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Crude prices could rise to as much at $70 a barrel during the peak summer driving season next year as the oil market swings from a surplus to a significant deficit, said Francisco Blanch, head of global commodities and derivatives research at Bank of America Merrill Lynch.
In recent weeks traders have been hanging on every word from ministers of petro-states after officials confirmed earlier this month they would speak on the sidelines of the International Energy Forum next month about taking measures to prop up oil prices.
Blanch reiterated his view that OPEC is essentially finished as a cartel, as competing agendas among member states leave little room for compromise.
But even absent an OPEC deal, Merrill believes demand will outstrip supply by 800,000 barrels per day next year as deep cuts to capital spending bite into production, Blanch told CNBC's "Squawk on the Street" on Monday. He noted the last time markets saw such a large deficit was 2010, when oil prices rose from about $78 a barrel to $95.
Meanwhile, car sales and fuel consumption in emerging markets should hold up as low interest rates push more capital into riskier developing nation assets, according to Blanch.
At the same time, Merrill believes the Federal Reserve is likely to raise interest rates only gradually, keeping a lid on the dollar and preventing crude from getting too pricey for holders of other currencies.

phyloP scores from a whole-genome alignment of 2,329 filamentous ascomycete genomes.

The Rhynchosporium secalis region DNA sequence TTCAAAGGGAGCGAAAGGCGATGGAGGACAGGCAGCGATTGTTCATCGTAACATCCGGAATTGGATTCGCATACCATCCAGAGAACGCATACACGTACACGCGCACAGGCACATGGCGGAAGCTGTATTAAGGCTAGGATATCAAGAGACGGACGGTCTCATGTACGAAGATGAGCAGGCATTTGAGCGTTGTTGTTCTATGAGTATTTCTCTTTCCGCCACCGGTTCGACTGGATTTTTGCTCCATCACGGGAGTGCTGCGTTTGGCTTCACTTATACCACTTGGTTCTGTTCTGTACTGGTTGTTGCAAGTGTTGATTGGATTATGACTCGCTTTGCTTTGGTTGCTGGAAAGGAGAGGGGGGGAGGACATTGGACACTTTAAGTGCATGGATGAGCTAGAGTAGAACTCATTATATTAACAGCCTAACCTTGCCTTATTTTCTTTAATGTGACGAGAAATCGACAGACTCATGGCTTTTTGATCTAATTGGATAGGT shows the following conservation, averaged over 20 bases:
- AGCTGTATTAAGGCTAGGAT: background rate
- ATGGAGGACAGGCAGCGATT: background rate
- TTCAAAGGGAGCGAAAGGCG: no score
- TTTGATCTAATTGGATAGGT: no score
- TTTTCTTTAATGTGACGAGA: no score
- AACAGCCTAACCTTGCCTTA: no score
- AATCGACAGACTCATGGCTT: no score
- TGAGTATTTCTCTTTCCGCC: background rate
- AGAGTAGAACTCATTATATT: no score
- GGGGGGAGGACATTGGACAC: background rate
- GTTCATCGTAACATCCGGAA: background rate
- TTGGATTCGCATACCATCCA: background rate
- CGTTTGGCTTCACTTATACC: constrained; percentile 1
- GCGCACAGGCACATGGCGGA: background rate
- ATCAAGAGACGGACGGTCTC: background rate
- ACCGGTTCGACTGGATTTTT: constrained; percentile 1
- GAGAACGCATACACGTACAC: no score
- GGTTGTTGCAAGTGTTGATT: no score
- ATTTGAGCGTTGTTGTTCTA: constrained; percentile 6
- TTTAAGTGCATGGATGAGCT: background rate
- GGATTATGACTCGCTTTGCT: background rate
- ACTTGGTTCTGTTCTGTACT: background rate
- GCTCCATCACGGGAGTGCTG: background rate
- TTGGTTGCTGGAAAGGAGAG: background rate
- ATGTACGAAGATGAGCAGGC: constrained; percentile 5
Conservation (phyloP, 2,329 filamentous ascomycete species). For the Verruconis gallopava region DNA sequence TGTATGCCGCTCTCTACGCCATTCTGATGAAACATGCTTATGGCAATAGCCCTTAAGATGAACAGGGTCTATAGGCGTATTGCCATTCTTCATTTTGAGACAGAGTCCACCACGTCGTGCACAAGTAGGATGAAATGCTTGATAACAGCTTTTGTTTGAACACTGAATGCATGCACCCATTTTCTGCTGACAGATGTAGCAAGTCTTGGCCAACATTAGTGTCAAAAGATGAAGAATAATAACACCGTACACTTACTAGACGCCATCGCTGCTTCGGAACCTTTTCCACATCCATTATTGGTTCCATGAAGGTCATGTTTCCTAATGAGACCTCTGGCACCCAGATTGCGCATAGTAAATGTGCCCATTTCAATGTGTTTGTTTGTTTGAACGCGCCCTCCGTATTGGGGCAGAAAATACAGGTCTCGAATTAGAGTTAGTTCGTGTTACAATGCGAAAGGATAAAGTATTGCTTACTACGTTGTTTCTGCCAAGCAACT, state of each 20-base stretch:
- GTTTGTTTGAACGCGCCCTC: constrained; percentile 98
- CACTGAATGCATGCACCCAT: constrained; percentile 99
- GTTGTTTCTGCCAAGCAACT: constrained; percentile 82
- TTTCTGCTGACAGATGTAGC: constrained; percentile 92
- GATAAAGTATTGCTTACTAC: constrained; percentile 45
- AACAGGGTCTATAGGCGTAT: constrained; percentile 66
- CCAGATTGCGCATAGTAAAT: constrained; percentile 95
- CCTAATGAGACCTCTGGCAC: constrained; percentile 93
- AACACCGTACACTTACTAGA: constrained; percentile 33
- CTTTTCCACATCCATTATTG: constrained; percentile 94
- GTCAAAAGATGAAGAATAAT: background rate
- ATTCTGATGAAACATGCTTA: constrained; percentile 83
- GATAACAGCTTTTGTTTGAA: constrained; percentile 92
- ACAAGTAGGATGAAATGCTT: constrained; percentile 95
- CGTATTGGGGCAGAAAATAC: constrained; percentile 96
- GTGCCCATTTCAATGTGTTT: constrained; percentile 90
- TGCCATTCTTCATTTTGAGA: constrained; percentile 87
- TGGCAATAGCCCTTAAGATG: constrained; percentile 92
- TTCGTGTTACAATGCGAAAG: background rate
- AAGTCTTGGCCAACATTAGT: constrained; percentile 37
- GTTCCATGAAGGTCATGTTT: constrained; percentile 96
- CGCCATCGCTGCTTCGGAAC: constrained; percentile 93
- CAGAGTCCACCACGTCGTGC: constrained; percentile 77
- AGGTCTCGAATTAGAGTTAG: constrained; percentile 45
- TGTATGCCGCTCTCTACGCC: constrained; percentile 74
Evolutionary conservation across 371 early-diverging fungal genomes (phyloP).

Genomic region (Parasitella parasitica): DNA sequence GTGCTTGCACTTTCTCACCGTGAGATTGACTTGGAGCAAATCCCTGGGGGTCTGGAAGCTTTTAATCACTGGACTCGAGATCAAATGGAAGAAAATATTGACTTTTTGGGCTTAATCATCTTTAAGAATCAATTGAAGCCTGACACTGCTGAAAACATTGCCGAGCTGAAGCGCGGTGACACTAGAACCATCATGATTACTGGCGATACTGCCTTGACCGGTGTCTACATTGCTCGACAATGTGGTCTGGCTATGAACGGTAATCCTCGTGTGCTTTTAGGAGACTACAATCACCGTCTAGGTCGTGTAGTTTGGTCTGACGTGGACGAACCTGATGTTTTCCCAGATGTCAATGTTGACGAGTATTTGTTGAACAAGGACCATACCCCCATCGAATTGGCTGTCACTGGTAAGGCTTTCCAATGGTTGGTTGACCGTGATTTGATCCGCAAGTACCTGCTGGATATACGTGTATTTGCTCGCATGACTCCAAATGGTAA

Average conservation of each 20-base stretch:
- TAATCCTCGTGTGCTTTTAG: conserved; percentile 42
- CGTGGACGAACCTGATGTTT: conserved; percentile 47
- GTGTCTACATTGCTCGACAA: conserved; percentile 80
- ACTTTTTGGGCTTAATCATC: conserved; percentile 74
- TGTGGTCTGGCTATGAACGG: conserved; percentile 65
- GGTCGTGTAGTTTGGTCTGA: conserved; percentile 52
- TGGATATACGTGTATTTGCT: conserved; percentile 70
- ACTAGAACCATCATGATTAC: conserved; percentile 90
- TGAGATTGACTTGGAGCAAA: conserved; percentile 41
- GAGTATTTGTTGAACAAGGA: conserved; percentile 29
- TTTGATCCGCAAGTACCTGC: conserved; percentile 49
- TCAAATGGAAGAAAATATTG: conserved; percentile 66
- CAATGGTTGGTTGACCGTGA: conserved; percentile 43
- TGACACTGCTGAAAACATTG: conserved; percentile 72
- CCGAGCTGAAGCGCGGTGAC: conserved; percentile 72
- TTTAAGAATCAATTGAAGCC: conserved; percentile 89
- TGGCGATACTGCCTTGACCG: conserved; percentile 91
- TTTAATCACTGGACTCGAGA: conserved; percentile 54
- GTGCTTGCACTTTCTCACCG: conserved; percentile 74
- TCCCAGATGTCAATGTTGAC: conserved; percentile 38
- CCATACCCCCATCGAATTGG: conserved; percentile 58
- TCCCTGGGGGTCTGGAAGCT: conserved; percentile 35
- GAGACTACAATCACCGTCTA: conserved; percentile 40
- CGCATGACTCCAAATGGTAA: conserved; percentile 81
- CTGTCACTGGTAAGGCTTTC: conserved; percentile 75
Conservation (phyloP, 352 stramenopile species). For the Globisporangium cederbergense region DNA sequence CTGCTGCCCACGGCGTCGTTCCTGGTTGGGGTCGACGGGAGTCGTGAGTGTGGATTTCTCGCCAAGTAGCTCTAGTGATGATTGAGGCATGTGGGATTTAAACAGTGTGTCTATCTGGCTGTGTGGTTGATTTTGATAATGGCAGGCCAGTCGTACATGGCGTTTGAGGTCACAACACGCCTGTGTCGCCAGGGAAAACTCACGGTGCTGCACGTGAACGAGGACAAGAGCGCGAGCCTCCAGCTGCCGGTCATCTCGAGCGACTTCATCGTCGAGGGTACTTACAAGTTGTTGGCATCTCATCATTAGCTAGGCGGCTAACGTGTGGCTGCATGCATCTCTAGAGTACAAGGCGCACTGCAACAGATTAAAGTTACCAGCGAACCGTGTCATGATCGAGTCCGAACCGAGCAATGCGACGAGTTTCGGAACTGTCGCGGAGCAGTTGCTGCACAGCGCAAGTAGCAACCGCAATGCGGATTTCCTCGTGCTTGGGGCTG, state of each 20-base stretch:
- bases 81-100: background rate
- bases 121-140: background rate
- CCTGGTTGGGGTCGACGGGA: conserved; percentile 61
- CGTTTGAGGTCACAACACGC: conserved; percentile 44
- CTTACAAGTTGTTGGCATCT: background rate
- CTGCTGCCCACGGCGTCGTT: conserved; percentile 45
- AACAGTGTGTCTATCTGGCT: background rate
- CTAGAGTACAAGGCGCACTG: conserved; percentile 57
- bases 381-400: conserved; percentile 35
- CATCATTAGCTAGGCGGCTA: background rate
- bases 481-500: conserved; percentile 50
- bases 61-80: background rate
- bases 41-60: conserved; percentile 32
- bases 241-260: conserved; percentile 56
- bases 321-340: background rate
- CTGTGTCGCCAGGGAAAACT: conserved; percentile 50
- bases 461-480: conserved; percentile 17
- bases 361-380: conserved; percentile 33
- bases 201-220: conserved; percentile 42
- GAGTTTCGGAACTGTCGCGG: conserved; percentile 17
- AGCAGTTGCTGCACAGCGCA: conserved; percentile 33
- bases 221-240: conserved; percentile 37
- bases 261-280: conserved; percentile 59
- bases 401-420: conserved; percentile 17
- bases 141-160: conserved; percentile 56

"That's why we think the natural rebalancing mechanism of the market is going to continue throughout the next five or six quarters, so stronger demand and stagnating supply leads to higher price," he said.
"We see a pretty robust demand expansion into next year as long as monetary policy remains accommodative," he said.
It will be a long four weeks for oil markets in the lead-up to a gathering of OPEC members and other crude-producing nations, but the meeting will ultimately result in nothing, according to Matt Smith, director of commodity research at ClipperData.
Smith noted that Saudi Arabia's crude production recently hit a record high. Its exports have increased by about 1 million barrels per day since early 2015 to 7.5 million barrels per day, according to ClipperData research.
"They're just putting more oil onto the market. We're seeing more oil coming onto the market from Iran, as well, and from Iraq, and so the rhetoric and the actual actions are very different," he told CNBC's "Squawk Box" on Monday.
Without a deal, oil prices are likely to remain stuck in a range between $40 and $50 a barrel into next year, when the impact of delaying big drilling projects finally shows up in reduced output, Smith said.
Until then, crude futures' 200-day moving average will provide a technical level that is likely to keep prices above $40, he added. When oil nears $50, U.S. shale drillers will continue to add more rigs to take advantage of higher prices, particularly in regions with low-cost wells like the Permian Basin in Texas and New Mexico, Smith said.
That increased drilling puts pressure on prices as traders fret over increased production in a market that has struggled to work through oversupply for roughly two years.